Making an Elephant: Writing from Within

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Random House of Canada, May 4, 2010 - Biography & Autobiography - 416 pages
From the acclaimed Booker Prize–winning author of Last Orders, this highly personal book is a singular and open-spirited account of a writer’s life.

In Making an Elephant, Swift brings together richly varied essays, portraits, poetry and interviews, full of insights into his passions and motivations, and wise about the friends, family and other writers who have mattered to him over the years. Kazuo Ishiguro advises on how to choose a guitar, Salman Rushdie arrives for Christmas under guard, and Ted Hughes shares the secrets of a Devon river. There are private moments, too, with long-dead writers, as well as musings on history and memory that readers of Swift’s novels will recognize and love.

Making an Elephant is a book of encounters: between a son and his father, between an author and his younger selves, between writer and reader, and between friends. It brims with charm and candour, and reveals Swift’s alertness to experience and his true engagement with words.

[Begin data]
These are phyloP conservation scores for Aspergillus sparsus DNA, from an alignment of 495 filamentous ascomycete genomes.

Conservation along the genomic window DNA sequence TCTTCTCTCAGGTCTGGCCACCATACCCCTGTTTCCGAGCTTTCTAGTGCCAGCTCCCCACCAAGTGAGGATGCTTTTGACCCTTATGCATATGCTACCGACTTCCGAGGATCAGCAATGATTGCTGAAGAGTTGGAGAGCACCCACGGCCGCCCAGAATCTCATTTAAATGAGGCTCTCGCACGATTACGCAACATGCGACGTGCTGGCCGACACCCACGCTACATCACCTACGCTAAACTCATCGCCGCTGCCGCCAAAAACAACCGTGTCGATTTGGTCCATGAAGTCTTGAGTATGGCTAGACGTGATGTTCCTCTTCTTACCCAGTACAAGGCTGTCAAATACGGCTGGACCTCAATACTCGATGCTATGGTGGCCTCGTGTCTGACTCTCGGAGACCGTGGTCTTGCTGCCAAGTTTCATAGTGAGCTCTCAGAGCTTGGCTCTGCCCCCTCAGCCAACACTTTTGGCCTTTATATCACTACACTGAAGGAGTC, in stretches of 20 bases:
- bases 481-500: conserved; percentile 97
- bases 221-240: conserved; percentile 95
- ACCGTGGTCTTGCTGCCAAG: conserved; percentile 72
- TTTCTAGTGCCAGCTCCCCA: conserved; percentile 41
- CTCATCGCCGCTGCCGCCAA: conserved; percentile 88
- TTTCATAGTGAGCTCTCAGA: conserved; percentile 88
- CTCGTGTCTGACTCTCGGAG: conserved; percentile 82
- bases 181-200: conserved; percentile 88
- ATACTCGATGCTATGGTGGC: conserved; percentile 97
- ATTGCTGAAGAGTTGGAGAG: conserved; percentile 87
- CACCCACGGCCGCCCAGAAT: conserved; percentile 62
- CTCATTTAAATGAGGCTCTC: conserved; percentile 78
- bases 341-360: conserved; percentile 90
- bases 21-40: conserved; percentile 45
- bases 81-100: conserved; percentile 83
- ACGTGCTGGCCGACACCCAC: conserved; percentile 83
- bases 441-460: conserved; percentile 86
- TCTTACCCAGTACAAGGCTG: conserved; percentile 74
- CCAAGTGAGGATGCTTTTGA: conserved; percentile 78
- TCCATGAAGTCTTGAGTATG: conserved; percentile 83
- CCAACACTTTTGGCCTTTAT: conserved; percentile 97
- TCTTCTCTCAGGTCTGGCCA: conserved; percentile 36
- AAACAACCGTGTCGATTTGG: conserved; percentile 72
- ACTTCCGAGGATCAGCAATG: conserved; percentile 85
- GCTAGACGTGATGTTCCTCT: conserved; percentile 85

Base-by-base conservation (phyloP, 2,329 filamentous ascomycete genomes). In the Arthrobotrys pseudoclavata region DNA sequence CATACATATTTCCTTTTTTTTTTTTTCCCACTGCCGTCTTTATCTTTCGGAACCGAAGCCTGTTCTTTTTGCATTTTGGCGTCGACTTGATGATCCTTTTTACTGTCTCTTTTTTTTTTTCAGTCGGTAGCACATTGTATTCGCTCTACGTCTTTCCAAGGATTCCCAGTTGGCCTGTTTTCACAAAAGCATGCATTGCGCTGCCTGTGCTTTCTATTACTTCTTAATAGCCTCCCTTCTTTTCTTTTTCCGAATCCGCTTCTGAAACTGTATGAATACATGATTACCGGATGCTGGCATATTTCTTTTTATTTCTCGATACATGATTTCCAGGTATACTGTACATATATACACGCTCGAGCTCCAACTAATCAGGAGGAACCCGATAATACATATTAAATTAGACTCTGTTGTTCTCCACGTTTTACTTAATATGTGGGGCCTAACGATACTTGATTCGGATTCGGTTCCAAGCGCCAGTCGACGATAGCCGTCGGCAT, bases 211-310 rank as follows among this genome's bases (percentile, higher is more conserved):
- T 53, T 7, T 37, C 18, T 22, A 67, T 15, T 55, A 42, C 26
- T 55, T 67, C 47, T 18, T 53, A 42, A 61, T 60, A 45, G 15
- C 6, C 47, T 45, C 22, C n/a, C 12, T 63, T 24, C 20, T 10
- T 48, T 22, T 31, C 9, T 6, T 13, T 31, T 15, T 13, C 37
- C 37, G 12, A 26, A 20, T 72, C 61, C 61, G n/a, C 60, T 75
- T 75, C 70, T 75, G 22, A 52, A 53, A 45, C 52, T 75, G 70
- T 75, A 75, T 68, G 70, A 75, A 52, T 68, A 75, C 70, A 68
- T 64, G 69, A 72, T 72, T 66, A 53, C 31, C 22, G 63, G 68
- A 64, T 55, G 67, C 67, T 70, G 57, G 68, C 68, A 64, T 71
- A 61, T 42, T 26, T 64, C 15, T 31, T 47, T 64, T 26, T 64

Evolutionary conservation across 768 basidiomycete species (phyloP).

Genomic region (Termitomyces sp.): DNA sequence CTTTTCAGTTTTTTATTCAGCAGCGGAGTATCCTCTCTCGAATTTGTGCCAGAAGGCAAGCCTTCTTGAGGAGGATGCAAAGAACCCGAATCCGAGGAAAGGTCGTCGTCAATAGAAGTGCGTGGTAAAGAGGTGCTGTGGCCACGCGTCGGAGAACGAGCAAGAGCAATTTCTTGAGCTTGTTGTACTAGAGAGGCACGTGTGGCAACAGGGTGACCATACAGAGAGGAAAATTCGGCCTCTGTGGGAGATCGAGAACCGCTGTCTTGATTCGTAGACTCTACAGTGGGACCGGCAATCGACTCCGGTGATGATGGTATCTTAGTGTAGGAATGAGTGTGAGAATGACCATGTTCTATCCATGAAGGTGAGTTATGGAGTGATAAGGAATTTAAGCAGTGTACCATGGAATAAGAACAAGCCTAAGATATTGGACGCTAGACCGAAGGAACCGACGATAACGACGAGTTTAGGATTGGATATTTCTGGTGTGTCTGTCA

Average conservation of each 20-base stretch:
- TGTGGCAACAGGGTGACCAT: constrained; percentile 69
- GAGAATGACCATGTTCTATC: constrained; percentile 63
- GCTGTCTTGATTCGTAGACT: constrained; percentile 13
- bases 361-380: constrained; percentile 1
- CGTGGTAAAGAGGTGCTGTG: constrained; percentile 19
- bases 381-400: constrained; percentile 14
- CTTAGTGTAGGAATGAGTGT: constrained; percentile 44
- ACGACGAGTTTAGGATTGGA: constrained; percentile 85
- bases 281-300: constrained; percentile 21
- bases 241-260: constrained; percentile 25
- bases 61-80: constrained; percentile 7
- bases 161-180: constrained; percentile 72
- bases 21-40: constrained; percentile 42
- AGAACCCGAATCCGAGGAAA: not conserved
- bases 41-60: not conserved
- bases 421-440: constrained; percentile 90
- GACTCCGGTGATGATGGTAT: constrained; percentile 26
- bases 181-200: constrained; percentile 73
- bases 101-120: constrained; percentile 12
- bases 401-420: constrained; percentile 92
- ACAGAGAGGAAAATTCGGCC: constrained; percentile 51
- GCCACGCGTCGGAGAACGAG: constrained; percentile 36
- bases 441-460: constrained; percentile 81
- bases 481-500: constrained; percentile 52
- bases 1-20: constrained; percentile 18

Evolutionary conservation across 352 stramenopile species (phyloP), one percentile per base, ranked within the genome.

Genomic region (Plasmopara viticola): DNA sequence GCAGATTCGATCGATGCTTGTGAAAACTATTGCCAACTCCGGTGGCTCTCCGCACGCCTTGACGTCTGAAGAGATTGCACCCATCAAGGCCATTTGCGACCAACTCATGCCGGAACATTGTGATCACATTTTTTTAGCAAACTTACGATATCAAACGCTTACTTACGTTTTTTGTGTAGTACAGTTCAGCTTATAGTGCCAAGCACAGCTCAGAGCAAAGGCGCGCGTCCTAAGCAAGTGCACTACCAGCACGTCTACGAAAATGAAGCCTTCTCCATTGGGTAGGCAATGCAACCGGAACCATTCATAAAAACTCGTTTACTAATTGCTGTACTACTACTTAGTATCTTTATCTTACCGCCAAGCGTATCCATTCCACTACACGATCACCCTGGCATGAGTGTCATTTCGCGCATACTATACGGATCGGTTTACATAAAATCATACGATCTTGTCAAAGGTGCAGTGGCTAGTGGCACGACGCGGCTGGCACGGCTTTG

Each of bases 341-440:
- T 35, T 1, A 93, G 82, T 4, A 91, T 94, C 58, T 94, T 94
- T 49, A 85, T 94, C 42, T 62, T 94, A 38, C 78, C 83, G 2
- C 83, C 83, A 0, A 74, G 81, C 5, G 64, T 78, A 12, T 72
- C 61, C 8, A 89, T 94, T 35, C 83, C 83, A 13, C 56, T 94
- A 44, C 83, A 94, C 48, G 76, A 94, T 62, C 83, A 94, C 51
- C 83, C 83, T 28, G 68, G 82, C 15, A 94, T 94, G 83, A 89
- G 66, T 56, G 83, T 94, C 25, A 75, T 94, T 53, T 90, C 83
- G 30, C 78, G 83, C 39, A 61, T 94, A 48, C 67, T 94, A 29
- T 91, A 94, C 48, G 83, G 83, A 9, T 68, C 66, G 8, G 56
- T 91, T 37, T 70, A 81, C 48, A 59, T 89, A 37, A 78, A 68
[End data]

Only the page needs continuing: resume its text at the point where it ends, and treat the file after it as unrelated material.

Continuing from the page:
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LibraryThing Review

User Review  - adrianburke - LibraryThing

I had largely given up on this author after 'Last Orders' but following my policy of picking up one random book each library visit I have changed my mind. I am really enjoying this and his insights into writers and writing. I will go back to his back list. Read full review

LibraryThing Review

User Review  - booksx2 - LibraryThing

For anyone who read and liked WATERLAND by Graham Swift, a must read. Non-fiction including previously published articles, interviews (with Swift himself and with Swift as the interviewer). Talks about the process of writing and how 'place' becomes part of a piece of writing. Read full review

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About the author (2010)

Graham Swift was born in 1949 in London, where he lives and works. He is the author of nine acclaimed novels and a short story collection. His many awards include the Booker Prize, the Geoffrey Faber Memorial Prize, and the Winnifred Holtby Memorial Prize. Two of his novels have been made into movies and his work has been translated into over thirty languages.

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